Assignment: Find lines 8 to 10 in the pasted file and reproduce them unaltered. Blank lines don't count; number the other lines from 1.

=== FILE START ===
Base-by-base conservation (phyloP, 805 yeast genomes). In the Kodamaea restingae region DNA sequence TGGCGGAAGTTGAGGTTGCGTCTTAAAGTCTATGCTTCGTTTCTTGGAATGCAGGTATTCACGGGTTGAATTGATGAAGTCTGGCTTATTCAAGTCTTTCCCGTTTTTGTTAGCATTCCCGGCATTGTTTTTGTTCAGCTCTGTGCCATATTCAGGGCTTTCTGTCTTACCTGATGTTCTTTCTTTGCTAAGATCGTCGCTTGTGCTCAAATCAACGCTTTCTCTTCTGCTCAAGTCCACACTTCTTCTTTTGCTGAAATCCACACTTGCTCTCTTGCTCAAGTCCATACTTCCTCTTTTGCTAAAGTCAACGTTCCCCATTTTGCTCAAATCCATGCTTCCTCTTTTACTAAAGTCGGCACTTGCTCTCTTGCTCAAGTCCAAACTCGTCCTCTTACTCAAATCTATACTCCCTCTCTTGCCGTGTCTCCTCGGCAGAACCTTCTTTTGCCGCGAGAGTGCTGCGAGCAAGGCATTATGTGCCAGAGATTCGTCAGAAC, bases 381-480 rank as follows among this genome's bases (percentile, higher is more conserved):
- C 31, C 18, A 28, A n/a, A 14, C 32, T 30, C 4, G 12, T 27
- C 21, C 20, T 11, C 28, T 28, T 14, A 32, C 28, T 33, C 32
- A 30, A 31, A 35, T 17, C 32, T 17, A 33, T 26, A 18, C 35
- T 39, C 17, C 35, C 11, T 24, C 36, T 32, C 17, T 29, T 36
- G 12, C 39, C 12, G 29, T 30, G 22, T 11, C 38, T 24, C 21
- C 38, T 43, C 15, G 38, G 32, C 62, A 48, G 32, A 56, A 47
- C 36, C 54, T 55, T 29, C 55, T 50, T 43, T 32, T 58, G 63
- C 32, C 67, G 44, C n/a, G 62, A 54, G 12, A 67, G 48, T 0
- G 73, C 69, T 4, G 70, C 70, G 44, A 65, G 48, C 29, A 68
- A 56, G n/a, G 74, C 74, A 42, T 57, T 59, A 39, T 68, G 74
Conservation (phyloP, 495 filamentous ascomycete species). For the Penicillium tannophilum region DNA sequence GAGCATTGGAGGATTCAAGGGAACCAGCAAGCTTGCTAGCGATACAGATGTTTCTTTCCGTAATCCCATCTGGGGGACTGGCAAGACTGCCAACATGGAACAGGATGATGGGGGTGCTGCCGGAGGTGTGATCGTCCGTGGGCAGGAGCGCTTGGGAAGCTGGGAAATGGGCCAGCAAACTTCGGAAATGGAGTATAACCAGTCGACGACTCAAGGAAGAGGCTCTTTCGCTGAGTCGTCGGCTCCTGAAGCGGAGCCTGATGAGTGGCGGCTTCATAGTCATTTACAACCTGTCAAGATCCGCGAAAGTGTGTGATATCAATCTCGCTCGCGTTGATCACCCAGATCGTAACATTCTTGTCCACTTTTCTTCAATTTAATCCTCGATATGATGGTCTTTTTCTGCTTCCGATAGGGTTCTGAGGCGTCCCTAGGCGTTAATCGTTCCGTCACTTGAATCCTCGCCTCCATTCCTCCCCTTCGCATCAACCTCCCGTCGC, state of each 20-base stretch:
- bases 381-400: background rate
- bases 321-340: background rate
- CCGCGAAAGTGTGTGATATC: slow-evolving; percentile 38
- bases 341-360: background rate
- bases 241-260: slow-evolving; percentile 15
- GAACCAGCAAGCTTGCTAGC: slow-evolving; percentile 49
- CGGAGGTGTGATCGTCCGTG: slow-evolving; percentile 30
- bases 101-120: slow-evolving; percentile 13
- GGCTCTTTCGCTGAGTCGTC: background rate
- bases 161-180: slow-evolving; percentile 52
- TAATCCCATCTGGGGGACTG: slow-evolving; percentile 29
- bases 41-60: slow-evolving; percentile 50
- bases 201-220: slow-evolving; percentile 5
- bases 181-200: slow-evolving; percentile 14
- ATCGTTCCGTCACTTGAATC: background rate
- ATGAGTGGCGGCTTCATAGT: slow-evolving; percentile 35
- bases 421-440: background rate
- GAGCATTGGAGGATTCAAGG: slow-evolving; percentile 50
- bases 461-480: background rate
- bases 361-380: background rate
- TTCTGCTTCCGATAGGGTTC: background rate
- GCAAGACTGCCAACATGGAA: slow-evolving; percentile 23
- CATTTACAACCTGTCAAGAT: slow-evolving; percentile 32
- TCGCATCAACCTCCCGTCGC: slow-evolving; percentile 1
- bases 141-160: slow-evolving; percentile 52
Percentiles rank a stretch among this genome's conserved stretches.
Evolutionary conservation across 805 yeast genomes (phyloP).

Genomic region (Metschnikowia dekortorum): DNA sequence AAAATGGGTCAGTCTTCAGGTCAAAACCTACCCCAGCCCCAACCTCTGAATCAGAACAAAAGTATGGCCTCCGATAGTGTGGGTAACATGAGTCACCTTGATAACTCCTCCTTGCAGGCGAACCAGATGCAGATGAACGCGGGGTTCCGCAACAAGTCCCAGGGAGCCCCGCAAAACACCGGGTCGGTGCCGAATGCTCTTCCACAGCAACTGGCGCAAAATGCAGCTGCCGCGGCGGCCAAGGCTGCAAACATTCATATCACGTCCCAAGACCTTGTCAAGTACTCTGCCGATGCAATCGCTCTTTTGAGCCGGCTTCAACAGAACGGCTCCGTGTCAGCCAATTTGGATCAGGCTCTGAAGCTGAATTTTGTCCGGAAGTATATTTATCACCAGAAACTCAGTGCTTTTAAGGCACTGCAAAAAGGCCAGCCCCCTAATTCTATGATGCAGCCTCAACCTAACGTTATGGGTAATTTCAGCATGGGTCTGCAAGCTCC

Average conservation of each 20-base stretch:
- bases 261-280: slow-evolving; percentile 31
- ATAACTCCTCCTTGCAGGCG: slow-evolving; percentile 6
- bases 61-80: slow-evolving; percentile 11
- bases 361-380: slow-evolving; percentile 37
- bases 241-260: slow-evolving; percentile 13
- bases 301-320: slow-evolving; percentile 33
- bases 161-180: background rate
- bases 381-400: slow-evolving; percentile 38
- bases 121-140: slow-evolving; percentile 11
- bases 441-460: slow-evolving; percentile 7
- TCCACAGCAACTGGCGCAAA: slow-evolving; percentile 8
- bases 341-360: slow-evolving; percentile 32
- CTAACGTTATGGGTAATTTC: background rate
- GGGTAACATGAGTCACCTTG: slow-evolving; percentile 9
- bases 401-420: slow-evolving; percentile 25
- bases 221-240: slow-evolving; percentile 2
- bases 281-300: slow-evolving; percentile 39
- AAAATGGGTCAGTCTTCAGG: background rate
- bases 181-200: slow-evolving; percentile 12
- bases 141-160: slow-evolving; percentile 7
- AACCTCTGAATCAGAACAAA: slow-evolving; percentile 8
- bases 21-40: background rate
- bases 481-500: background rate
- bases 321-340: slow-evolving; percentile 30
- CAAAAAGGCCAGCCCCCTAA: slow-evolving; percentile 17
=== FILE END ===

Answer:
- C 36, C 54, T 55, T 29, C 55, T 50, T 43, T 32, T 58, G 63
- C 32, C 67, G 44, C n/a, G 62, A 54, G 12, A 67, G 48, T 0
- G 73, C 69, T 4, G 70, C 70, G 44, A 65, G 48, C 29, A 68